While ducking down the side street, we stepped into a beautiful courtyard, and basically walked for a half mile in this weird, vacant, beautiful agglomeration of buildings and churches and topiary.

It was glorious.

Then, we found the real Ye Olde Cheshire Cheese.

Hot damn, that is what history feels like. The Old Bell was nice, but it had been overhauled and modernized. Ye Olde Cheshire Cheese had too, a bit, but it still was what I imagined a real old-school pub would be like-- tiny ceilings to accommodate the apparently much-shorter people of half a millennia ago. Tiny windy corridors. Stairs leading to weird dungeon-y rooms.

It was fantastic.

More beer.

By this time, with all the beer and whatnot, we were pretty hungry, but the Old Bank of England was closed. I don't rightly remember what the name of the bar was that we stumbled into, but it was another slice of history. I hadn't had fish and chips yet, so I got those.

There's nothing quite like eating incredible crispy fish and steaming chips (and even the mushy peas) served to you in a pub that is older than America. Historical fish and chips, ladies and gentlemen.

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Here's an excerpt from a sort of newsletter-y thing I wrote mostly for my own edification about taking a trip to London over Thanksgiving.

It was pretty awesome, you guys.

Here comes a random assortment of photos and stuff slash facts.

The way that the UK grocery stores handle bottle storage and baggage is nothing short of brilliant. In a city where a very small percentage of people own cars, and most travel by bus and trains, their solution to the problem of hauling around a large number of bottles is elegant and clever. The US needs to get on board with this.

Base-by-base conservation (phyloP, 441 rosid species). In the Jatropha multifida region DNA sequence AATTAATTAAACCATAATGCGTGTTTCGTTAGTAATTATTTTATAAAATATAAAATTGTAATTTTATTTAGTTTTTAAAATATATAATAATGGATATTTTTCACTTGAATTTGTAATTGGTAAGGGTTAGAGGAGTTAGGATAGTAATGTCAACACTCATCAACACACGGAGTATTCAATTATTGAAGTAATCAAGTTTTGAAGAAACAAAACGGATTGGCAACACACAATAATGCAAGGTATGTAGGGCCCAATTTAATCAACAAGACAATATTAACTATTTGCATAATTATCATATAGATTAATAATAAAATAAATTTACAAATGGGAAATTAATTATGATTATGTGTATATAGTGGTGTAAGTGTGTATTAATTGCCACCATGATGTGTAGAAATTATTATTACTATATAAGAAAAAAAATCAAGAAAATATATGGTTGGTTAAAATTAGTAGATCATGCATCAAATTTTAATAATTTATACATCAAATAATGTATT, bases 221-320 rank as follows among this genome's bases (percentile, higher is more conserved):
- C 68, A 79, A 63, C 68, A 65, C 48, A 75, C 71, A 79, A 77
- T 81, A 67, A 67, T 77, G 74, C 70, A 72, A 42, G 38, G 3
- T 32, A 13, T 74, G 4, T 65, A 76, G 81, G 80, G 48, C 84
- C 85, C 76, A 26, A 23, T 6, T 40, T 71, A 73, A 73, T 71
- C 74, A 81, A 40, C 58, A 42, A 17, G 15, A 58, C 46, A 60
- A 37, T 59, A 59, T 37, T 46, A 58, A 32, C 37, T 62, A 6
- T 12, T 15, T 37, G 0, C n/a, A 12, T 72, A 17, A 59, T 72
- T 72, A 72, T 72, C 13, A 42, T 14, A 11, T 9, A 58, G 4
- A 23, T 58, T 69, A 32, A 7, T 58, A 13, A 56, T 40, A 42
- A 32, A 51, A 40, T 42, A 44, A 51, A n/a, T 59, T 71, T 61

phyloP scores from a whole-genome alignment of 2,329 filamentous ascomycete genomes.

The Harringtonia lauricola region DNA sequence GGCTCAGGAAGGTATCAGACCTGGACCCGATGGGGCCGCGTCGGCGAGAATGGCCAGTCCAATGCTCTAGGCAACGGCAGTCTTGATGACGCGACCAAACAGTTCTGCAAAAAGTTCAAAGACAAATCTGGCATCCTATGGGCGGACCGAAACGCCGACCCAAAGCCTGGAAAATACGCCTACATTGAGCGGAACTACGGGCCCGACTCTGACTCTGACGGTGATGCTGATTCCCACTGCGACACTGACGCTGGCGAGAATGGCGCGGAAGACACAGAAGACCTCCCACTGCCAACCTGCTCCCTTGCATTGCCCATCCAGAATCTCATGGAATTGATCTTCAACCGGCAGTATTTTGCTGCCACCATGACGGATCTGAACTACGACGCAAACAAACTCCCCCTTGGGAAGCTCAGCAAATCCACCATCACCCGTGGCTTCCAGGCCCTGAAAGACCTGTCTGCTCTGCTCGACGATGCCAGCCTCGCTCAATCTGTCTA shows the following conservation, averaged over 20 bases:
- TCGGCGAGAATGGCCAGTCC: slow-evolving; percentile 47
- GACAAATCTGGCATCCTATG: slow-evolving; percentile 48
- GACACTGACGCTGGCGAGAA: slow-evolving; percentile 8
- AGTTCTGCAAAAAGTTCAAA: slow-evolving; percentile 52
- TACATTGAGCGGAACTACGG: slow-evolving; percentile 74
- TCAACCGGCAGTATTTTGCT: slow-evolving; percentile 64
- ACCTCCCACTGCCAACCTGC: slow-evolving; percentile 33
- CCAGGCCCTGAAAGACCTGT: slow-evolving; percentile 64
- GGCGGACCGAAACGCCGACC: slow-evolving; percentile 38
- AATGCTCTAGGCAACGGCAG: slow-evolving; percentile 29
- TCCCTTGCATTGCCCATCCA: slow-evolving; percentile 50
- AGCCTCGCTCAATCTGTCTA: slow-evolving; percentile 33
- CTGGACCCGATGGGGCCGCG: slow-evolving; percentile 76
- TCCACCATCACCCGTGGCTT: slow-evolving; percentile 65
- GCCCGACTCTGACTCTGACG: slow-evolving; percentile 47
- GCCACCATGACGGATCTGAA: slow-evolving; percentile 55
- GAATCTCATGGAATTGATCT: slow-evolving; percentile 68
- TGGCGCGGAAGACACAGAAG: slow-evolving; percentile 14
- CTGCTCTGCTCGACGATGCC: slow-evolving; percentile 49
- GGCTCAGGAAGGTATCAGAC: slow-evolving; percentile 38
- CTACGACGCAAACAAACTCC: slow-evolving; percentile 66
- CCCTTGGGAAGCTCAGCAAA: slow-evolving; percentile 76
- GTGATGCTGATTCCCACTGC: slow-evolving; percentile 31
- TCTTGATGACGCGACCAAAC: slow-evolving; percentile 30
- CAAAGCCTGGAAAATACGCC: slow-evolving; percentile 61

Henry VIII apparently loved eating peacocks, which were a delicacy.

A thing that is interesting about the UK in the wintertime is that the sun sets around four PM, which is odd and a little unsettling, especially at first. On the plus side, they lit up Hampton Court Palace beautifully several hours before suppertime.

The "Full English," with bacon, baked beans, tomato, egg, sausage, hash browns, mushrooms, and black pudding.

The Tower of London is home to a bunch of ravens, the "guardians of the tower." There's a legend that "If the ravens leave the Tower, the kingdom will fall." These suckers were HUGE, too. I had no idea that ravens were this enormous.

Went to the British Library, to see an exhibition about Terror and Wonder: The Gothic Imagination, a collection of artifacts and books about Gothic literature, art, and pop culture.

This is one of the maps of Transylvania that Bram Stoker actually used while doing research for the writing of Dracula. Research that he did at the British Library.

This is an engraving of a page from a 1700s English Travel guide, using as a basis for this engraving Julius Caesar's Commentary on the Gallic War:

Also seen: a vampire hunting kit, Jack the Ripper's original "Hello Boss" letter, a page from Exodus written in Greek from the 3rd century, original Leonardo Da Vinci sketches, the Magna Carta, original pencil hand-written lyrics to many Beatles songs, hand-written Mozart compositions, and on and on and on. Breathtaking stuff.